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Hemodynamic differences between unstable and stable unruptured aneurysms independent of size and location: a pilot study
  1. Waleed Brinjikji1,
  2. Bong Jae Chung2,
  3. Carlos Jimenez3,
  4. Christopher Putman4,
  5. David F Kallmes1,
  6. Juan R Cebral2
  1. 1Department of Radiology, Mayo Clinic, Rochester, Minnesota, USA
  2. 2Department of Bioengineering, Volgenau School of Engineering, George Mason University, Fairfax, Virginia, USA
  3. 3Department of Neurosurgery, University of Antioquia, Medellin, Colombia
  4. 4Department of Interventional Neuroradiology, Inova Fairfax Hospital, Falls Church, Virginia, USA
  1. Correspondence to Dr Waleed Brinjikji, Department of Neuroradiology, Mayo Clinic, 200 1st St SW, Rochester, MN 55901, USA; brinjikji.waleed{at}mayo.edu

Abstract

Background While clinical and angiographic risk factors for intracranial aneurysm instability are well established, it is reasonable to postulate that intra-aneurysmal hemodynamics also have a role in aneurysm instability.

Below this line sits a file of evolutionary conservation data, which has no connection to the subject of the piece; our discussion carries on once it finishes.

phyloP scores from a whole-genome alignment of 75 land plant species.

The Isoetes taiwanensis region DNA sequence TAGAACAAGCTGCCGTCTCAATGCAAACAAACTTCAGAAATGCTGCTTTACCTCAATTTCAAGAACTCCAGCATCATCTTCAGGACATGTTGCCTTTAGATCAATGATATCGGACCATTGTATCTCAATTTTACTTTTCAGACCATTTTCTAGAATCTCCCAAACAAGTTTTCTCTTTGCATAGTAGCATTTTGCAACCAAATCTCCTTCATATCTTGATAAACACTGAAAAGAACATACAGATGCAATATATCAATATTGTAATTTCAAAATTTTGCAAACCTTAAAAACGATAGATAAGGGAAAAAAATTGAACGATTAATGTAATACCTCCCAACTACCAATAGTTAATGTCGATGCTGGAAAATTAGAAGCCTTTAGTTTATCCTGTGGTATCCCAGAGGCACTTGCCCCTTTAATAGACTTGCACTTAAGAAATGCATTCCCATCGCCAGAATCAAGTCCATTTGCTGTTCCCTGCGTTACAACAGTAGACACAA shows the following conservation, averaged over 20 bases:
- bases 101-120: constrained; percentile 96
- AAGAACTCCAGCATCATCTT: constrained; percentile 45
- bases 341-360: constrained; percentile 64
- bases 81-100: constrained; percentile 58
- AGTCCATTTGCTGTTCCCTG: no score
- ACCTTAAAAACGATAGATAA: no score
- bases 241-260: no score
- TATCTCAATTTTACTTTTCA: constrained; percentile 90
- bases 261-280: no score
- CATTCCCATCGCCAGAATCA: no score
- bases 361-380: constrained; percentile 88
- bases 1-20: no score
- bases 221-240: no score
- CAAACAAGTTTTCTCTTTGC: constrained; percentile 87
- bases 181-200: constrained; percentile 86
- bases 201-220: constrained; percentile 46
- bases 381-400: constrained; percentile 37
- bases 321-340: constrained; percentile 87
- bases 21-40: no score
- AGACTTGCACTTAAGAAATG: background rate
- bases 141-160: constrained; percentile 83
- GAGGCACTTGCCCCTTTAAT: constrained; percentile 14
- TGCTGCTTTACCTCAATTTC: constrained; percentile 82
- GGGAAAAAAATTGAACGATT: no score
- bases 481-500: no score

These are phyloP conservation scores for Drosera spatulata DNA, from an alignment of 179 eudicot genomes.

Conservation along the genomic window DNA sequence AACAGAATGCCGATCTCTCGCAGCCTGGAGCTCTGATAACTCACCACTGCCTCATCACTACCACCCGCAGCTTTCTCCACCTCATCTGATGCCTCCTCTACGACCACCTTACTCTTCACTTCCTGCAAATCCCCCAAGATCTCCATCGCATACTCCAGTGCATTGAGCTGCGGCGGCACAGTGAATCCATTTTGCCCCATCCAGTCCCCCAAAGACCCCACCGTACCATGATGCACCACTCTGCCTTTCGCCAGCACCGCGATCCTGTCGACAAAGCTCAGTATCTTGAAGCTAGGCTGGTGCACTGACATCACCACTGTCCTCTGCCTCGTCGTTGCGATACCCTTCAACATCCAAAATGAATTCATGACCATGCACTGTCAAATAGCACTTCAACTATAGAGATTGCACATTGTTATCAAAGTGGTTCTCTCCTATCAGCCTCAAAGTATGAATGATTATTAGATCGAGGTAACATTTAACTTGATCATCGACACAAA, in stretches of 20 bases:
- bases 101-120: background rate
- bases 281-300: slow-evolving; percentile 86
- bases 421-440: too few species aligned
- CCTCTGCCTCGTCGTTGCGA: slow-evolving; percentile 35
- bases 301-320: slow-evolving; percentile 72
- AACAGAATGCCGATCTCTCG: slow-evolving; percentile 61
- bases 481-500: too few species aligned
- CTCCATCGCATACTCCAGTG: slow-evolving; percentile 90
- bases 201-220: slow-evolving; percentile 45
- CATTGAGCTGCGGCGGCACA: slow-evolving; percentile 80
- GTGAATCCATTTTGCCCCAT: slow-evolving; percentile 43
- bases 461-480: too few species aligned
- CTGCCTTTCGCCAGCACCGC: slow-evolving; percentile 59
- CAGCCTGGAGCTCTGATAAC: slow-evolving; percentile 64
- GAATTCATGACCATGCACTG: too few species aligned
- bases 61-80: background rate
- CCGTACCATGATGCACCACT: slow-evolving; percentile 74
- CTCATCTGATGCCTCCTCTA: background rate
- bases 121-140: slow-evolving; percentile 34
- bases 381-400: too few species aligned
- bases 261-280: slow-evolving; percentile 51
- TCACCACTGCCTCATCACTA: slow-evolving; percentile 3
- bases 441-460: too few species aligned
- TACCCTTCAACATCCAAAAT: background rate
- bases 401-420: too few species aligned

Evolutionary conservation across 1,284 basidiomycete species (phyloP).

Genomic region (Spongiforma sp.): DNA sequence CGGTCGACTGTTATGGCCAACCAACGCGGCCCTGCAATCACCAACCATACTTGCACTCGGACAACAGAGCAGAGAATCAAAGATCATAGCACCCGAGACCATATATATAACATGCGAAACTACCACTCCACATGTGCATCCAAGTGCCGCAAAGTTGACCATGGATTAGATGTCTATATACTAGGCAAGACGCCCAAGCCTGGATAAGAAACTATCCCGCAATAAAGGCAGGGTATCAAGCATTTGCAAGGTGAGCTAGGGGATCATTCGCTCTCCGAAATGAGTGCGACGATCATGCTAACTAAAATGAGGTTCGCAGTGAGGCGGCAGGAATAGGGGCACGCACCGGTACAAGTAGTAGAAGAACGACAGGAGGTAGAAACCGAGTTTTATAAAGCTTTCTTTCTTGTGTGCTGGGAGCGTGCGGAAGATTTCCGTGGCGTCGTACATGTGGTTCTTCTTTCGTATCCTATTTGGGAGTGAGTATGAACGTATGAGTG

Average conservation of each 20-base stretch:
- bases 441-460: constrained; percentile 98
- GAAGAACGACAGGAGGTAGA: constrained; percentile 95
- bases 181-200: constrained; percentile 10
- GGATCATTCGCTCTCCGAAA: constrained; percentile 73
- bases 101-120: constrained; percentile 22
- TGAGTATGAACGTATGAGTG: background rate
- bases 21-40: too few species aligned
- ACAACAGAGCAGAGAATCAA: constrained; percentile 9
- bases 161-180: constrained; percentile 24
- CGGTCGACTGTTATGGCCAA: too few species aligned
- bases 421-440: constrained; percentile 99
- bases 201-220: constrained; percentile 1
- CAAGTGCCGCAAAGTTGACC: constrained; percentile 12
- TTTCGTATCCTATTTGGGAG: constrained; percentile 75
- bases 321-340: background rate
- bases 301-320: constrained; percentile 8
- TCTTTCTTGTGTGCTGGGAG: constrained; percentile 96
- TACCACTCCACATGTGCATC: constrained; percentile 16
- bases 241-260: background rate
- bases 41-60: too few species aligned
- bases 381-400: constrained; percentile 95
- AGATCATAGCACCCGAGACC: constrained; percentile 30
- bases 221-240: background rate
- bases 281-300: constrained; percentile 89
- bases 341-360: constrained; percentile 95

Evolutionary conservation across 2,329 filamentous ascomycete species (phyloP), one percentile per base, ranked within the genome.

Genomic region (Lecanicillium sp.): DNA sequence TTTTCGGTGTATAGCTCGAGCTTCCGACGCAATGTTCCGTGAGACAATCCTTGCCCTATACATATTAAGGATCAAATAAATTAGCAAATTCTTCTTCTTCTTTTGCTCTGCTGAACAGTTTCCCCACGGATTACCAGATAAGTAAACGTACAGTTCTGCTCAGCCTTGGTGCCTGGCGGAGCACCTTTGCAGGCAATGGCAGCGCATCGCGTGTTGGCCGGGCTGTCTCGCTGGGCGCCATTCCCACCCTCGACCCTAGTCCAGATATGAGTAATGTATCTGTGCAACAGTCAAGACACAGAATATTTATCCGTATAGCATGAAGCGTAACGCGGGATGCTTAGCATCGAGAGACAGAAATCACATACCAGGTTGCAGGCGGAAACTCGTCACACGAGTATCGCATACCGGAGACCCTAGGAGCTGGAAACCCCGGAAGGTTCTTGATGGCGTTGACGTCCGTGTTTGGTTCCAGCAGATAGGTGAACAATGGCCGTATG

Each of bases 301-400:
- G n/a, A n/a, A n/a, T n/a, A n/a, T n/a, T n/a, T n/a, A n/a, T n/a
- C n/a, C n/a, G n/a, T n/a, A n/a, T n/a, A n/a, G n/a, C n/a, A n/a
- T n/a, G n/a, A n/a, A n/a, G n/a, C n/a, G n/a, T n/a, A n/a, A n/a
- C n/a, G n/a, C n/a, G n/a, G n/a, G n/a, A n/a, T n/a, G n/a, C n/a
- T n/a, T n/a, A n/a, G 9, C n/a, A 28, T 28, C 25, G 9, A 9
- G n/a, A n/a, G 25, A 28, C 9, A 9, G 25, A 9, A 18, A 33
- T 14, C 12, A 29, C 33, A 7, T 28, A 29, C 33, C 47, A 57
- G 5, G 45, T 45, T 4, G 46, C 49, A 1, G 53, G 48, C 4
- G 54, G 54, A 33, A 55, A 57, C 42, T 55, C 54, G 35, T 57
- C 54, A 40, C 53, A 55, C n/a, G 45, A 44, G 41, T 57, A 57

Objective To identify hemodynamic characteristics that differ between radiologically unstable and stable unruptured intracranial aneurysms.

Materials and methods 12 pairs of unruptured intracranial aneurysms with a 3D rotational angiographic set of images and followed up longitudinally without treatment were studied. Each pair consisted of one stable aneurysm (no change on serial imaging) and one unstable aneurysm (demonstrated growth of at least 1 mm diameter or ruptured during follow-up) of matching size (within 10%) and locations. Patient-specific computational fluid dynamics models were created and run under pulsatile flow conditions. Relevant hemodynamic and geometric variables were calculated and compared between groups using the paired Wilcoxon test.

Results The area of the aneurysm under low wall shear stress (low shear stress area (LSA)) was 2.26 times larger in unstable aneurysms than in stable aneurysms (p=0.0499). The mean aneurysm vorticity was smaller by a factor of 0.57 in unstable aneurysms compared with stable aneurysms (p=0.0499). No statistically significant differences in geometric variables or shape indices were found.

Conclusions This pilot study suggests there may be hemodynamic differences between unstable and stable unruptured cerebral aneurysms. In particular, the area under low wall shear stress was larger in unstable aneurysms. These findings should be considered tentative until confirmed by future larger studies.

  • Aneurysm
  • Subarachnoid

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